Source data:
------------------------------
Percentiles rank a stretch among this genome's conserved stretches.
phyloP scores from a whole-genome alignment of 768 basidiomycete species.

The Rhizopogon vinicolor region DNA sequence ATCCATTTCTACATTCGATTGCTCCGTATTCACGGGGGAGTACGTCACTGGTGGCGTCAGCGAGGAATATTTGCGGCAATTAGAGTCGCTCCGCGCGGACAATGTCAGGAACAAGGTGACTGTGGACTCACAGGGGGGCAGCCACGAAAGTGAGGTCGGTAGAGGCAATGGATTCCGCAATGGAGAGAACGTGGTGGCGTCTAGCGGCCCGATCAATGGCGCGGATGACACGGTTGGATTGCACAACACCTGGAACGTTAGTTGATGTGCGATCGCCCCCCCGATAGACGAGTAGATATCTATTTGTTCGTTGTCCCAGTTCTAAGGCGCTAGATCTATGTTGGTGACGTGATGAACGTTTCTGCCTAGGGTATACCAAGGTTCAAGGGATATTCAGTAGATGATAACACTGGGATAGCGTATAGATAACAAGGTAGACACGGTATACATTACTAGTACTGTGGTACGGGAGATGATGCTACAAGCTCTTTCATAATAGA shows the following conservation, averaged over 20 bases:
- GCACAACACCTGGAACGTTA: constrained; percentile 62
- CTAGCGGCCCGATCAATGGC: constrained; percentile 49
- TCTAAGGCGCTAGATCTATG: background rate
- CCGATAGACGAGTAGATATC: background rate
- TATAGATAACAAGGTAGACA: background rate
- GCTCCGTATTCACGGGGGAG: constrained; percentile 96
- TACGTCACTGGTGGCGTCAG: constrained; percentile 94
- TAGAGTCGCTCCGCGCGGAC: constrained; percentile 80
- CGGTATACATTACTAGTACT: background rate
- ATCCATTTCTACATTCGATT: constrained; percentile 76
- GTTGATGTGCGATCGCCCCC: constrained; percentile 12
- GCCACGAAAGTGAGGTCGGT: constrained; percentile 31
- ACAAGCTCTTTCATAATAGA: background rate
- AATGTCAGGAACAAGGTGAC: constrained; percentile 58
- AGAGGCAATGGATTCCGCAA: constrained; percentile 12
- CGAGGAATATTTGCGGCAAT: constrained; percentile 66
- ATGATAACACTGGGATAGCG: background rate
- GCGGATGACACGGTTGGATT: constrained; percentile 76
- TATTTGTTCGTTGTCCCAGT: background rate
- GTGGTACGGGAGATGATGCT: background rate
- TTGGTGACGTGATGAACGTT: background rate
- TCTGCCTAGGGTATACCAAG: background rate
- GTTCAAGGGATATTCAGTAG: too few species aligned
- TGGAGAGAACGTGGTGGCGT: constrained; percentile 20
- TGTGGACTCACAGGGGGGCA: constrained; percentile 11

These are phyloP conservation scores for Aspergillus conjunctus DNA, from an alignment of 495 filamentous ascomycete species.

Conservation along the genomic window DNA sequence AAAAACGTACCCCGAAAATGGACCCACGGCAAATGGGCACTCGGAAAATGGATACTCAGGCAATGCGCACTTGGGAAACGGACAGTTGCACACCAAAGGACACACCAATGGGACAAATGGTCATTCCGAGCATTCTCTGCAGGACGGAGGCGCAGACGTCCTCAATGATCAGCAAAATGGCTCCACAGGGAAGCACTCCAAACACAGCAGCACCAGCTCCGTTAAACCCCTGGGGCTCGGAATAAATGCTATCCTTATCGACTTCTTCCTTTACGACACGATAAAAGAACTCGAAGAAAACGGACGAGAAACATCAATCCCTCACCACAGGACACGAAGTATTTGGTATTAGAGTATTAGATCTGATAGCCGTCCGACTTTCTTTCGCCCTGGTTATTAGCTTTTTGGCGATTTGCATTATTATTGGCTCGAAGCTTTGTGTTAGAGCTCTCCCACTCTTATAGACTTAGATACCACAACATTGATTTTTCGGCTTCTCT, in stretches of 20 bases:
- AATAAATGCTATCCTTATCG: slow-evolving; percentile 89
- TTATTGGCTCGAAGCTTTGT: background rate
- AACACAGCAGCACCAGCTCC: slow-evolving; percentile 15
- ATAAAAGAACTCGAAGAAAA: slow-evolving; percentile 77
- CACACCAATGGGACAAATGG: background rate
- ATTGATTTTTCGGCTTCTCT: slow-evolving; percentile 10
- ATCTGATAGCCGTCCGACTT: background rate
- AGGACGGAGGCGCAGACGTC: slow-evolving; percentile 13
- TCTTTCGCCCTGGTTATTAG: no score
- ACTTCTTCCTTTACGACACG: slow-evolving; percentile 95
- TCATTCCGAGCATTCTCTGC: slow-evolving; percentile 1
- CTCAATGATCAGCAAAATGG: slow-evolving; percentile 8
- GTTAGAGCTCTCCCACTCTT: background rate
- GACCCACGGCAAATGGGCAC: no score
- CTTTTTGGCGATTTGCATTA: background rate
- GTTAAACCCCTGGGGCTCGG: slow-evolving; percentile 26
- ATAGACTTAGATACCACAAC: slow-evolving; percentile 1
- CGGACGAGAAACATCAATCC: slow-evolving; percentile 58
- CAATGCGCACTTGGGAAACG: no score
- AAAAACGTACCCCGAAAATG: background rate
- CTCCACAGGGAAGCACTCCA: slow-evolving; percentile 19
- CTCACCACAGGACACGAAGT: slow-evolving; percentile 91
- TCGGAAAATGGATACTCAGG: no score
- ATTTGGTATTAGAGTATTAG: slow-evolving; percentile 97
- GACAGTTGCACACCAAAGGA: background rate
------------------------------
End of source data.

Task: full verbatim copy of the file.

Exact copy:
Percentiles rank a stretch among this genome's conserved stretches.
phyloP scores from a whole-genome alignment of 768 basidiomycete species.

The Rhizopogon vinicolor region DNA sequence ATCCATTTCTACATTCGATTGCTCCGTATTCACGGGGGAGTACGTCACTGGTGGCGTCAGCGAGGAATATTTGCGGCAATTAGAGTCGCTCCGCGCGGACAATGTCAGGAACAAGGTGACTGTGGACTCACAGGGGGGCAGCCACGAAAGTGAGGTCGGTAGAGGCAATGGATTCCGCAATGGAGAGAACGTGGTGGCGTCTAGCGGCCCGATCAATGGCGCGGATGACACGGTTGGATTGCACAACACCTGGAACGTTAGTTGATGTGCGATCGCCCCCCCGATAGACGAGTAGATATCTATTTGTTCGTTGTCCCAGTTCTAAGGCGCTAGATCTATGTTGGTGACGTGATGAACGTTTCTGCCTAGGGTATACCAAGGTTCAAGGGATATTCAGTAGATGATAACACTGGGATAGCGTATAGATAACAAGGTAGACACGGTATACATTACTAGTACTGTGGTACGGGAGATGATGCTACAAGCTCTTTCATAATAGA shows the following conservation, averaged over 20 bases:
- GCACAACACCTGGAACGTTA: constrained; percentile 62
- CTAGCGGCCCGATCAATGGC: constrained; percentile 49
- TCTAAGGCGCTAGATCTATG: background rate
- CCGATAGACGAGTAGATATC: background rate
- TATAGATAACAAGGTAGACA: background rate
- GCTCCGTATTCACGGGGGAG: constrained; percentile 96
- TACGTCACTGGTGGCGTCAG: constrained; percentile 94
- TAGAGTCGCTCCGCGCGGAC: constrained; percentile 80
- CGGTATACATTACTAGTACT: background rate
- ATCCATTTCTACATTCGATT: constrained; percentile 76
- GTTGATGTGCGATCGCCCCC: constrained; percentile 12
- GCCACGAAAGTGAGGTCGGT: constrained; percentile 31
- ACAAGCTCTTTCATAATAGA: background rate
- AATGTCAGGAACAAGGTGAC: constrained; percentile 58
- AGAGGCAATGGATTCCGCAA: constrained; percentile 12
- CGAGGAATATTTGCGGCAAT: constrained; percentile 66
- ATGATAACACTGGGATAGCG: background rate
- GCGGATGACACGGTTGGATT: constrained; percentile 76
- TATTTGTTCGTTGTCCCAGT: background rate
- GTGGTACGGGAGATGATGCT: background rate
- TTGGTGACGTGATGAACGTT: background rate
- TCTGCCTAGGGTATACCAAG: background rate
- GTTCAAGGGATATTCAGTAG: too few species aligned
- TGGAGAGAACGTGGTGGCGT: constrained; percentile 20
- TGTGGACTCACAGGGGGGCA: constrained; percentile 11

These are phyloP conservation scores for Aspergillus conjunctus DNA, from an alignment of 495 filamentous ascomycete species.

Conservation along the genomic window DNA sequence AAAAACGTACCCCGAAAATGGACCCACGGCAAATGGGCACTCGGAAAATGGATACTCAGGCAATGCGCACTTGGGAAACGGACAGTTGCACACCAAAGGACACACCAATGGGACAAATGGTCATTCCGAGCATTCTCTGCAGGACGGAGGCGCAGACGTCCTCAATGATCAGCAAAATGGCTCCACAGGGAAGCACTCCAAACACAGCAGCACCAGCTCCGTTAAACCCCTGGGGCTCGGAATAAATGCTATCCTTATCGACTTCTTCCTTTACGACACGATAAAAGAACTCGAAGAAAACGGACGAGAAACATCAATCCCTCACCACAGGACACGAAGTATTTGGTATTAGAGTATTAGATCTGATAGCCGTCCGACTTTCTTTCGCCCTGGTTATTAGCTTTTTGGCGATTTGCATTATTATTGGCTCGAAGCTTTGTGTTAGAGCTCTCCCACTCTTATAGACTTAGATACCACAACATTGATTTTTCGGCTTCTCT, in stretches of 20 bases:
- AATAAATGCTATCCTTATCG: slow-evolving; percentile 89
- TTATTGGCTCGAAGCTTTGT: background rate
- AACACAGCAGCACCAGCTCC: slow-evolving; percentile 15
- ATAAAAGAACTCGAAGAAAA: slow-evolving; percentile 77
- CACACCAATGGGACAAATGG: background rate
- ATTGATTTTTCGGCTTCTCT: slow-evolving; percentile 10
- ATCTGATAGCCGTCCGACTT: background rate
- AGGACGGAGGCGCAGACGTC: slow-evolving; percentile 13
- TCTTTCGCCCTGGTTATTAG: no score
- ACTTCTTCCTTTACGACACG: slow-evolving; percentile 95
- TCATTCCGAGCATTCTCTGC: slow-evolving; percentile 1
- CTCAATGATCAGCAAAATGG: slow-evolving; percentile 8
- GTTAGAGCTCTCCCACTCTT: background rate
- GACCCACGGCAAATGGGCAC: no score
- CTTTTTGGCGATTTGCATTA: background rate
- GTTAAACCCCTGGGGCTCGG: slow-evolving; percentile 26
- ATAGACTTAGATACCACAAC: slow-evolving; percentile 1
- CGGACGAGAAACATCAATCC: slow-evolving; percentile 58
- CAATGCGCACTTGGGAAACG: no score
- AAAAACGTACCCCGAAAATG: background rate
- CTCCACAGGGAAGCACTCCA: slow-evolving; percentile 19
- CTCACCACAGGACACGAAGT: slow-evolving; percentile 91
- TCGGAAAATGGATACTCAGG: no score
- ATTTGGTATTAGAGTATTAG: slow-evolving; percentile 97
- GACAGTTGCACACCAAAGGA: background rate